A common problem in the world of technology, not just among educators, is the overwhelming sense that there are too many tools. We are constantly bombarded with more options about how to create a presentation, how to edit your photos, how to format your text, how to share your creations, how to blah, blah, blah, blah….OMG I JUST WANTED TO MAKE MY LIFE SIMPLER!!!
When we talk to people about this, they often assume that somehow we are immune from these pressures or have figured out how to navigate them. Please, let me assure you that the only thing we have learned is that the overwhelming nature of it is perfectly normal. The overwhelming nature of the technology production cycle is, in highly technical terms that are sure to also be overwhelming, hype. Call it bluster if you must, but hype is as much a constant in the tech market as is GHz. It’s such a persistent issue that analyst house Gartner produces a yearly Hype Cycle, with a specified pattern that hype follows. Hopefully seeing it will help you feel less overwhelmed too (granted, you’ll feel overwhelmed seeing all this compressed data, but it’s the argument that should alleviate your general anxiety).
What I think that this graph makes clear (aside from the fact that machine-to-machine communication services are rapidly approaching the bottom of the trough of disillusionment), is that many of the technological trends over the past few years are proving themselves not as helpful as they initially promised to be. This isn’t to say that Gamification won’t survive the Trough of Disillusionment and rise again in the Slope of Enlightenment, it’s just to say that the current state of the technology to create compelling gamified course content is such that people are finding that it’s harder than expected to make it work. People are frustrated with the current tools to make it happen.
In the end, what it reminds me is that technology isn’t magic, and there won’t suddenly be rainbows and gum drops flowing from my content if I use the newest and best technology out there, because for the most part, that’s all just hype.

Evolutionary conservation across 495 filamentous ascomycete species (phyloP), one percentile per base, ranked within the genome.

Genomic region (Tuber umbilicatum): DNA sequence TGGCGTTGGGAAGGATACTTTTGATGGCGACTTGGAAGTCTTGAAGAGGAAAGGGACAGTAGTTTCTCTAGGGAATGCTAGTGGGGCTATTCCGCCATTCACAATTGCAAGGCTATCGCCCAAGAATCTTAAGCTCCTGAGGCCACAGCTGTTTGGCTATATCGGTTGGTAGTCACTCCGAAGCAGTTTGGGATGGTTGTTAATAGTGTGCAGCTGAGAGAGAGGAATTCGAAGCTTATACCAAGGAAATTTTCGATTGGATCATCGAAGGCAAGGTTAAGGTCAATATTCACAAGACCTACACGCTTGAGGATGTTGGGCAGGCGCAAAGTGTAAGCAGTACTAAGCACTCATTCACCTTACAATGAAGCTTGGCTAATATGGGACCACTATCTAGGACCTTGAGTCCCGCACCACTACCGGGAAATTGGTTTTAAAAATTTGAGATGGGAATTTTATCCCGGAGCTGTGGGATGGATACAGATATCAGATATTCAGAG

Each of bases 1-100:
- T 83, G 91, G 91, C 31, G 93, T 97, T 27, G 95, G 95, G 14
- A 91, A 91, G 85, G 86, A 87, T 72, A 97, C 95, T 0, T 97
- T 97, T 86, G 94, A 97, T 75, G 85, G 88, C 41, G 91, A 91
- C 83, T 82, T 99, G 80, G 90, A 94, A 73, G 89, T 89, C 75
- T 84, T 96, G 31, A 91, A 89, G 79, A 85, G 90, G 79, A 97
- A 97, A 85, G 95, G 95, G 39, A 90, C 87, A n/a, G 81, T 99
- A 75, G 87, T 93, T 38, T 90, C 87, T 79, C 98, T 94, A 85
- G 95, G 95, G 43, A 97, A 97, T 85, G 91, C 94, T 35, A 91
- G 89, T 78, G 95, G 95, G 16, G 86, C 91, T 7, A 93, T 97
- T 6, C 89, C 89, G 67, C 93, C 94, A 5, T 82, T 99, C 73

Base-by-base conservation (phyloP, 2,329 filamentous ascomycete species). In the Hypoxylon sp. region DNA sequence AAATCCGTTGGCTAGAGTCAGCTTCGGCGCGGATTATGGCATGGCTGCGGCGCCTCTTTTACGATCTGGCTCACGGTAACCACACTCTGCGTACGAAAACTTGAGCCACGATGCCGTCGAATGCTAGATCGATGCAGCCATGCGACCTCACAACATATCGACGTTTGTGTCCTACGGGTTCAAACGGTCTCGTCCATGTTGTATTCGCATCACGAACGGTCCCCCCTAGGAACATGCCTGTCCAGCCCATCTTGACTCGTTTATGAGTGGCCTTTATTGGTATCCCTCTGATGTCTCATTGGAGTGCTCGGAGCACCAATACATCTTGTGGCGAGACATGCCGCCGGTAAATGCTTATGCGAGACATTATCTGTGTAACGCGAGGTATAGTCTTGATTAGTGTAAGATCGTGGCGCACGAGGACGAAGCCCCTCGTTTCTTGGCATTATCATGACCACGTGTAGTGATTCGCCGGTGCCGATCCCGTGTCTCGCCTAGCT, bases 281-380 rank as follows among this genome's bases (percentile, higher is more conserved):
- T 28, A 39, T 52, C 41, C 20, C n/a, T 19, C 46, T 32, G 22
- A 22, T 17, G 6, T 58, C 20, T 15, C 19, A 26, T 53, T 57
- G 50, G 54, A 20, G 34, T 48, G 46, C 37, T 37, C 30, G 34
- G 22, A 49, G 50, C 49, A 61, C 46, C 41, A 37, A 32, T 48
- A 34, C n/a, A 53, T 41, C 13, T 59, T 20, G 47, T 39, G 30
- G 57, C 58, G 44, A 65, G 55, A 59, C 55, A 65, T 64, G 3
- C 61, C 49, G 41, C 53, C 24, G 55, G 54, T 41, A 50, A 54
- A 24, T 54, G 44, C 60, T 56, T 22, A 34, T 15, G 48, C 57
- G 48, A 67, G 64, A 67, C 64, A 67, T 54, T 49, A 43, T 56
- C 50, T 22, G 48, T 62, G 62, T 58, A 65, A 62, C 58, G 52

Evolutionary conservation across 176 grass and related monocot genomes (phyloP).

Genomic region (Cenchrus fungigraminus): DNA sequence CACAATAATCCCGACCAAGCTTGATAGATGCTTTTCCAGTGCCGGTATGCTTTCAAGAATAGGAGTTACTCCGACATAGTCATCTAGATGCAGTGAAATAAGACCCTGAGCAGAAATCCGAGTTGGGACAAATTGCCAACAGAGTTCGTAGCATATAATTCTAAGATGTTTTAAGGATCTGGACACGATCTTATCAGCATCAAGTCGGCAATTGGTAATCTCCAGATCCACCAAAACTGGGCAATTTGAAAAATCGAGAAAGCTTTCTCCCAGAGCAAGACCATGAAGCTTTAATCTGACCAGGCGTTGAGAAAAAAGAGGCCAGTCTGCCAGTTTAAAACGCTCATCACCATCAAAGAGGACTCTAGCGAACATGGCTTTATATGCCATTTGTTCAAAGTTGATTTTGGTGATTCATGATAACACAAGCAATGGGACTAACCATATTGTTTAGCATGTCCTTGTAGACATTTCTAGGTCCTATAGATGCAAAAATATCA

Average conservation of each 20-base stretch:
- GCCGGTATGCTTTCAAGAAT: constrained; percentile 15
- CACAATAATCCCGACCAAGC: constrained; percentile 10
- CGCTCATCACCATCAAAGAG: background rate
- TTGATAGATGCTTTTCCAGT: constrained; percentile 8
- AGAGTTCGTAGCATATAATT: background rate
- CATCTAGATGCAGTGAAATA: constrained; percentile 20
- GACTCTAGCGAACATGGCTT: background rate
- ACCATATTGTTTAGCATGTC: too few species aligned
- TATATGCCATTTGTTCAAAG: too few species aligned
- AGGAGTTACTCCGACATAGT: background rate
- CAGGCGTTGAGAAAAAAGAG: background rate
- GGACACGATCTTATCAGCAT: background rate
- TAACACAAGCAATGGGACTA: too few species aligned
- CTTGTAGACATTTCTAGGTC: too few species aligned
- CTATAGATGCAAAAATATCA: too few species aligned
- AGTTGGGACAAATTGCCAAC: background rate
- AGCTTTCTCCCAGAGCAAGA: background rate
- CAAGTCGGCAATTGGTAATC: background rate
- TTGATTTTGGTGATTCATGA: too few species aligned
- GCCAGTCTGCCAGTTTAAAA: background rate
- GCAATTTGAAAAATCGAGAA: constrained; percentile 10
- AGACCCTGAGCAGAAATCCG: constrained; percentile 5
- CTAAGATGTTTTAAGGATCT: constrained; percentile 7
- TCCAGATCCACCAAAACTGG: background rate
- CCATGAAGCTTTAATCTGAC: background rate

There’s another thing that I think is an important takeaway from this hype cycle. You’ll notice nowhere on this do you see anything about Quality Content, or Visual Design, Amazing Experience. This is because these things aren’t hype. They’re the fundamentals on which all quality learning experiences are built upon. The best ways to improve your content always relate to these things: clear writing, clear organization, uncluttered design, beautiful images. Ask any of your friendly CII staff members, and more often than not, we’ll stick to a few simple tools to create many things, as opposed to using tons of tools that only reach a niche audience. Personally, I use Apple’s Keynote for presentations (and some simple photo and shape editing); Sketch for icons and vector images; Hype for HTML & animations; Pages for word processing; and either Photoshop or Pixelmator for photo editing and compositing. I use a number of other programs for special projects, and learn far more programs on a regular basis, but these are the programs that are almost always open on my machine. With these tools, I try to get the simplest tools to build the most compelling content I can, but the focus is always on content. Hopefully, then I can understand that hype, where a necessary part of the technology market, is just a fun diversion from my usual practice of using tools that simplify my workflow. If you’re looking for help in finding simple tools to accomplish your task, feel free to get in touch with us. Perhaps we can help you see through the hype to find the best solution for your long-term use.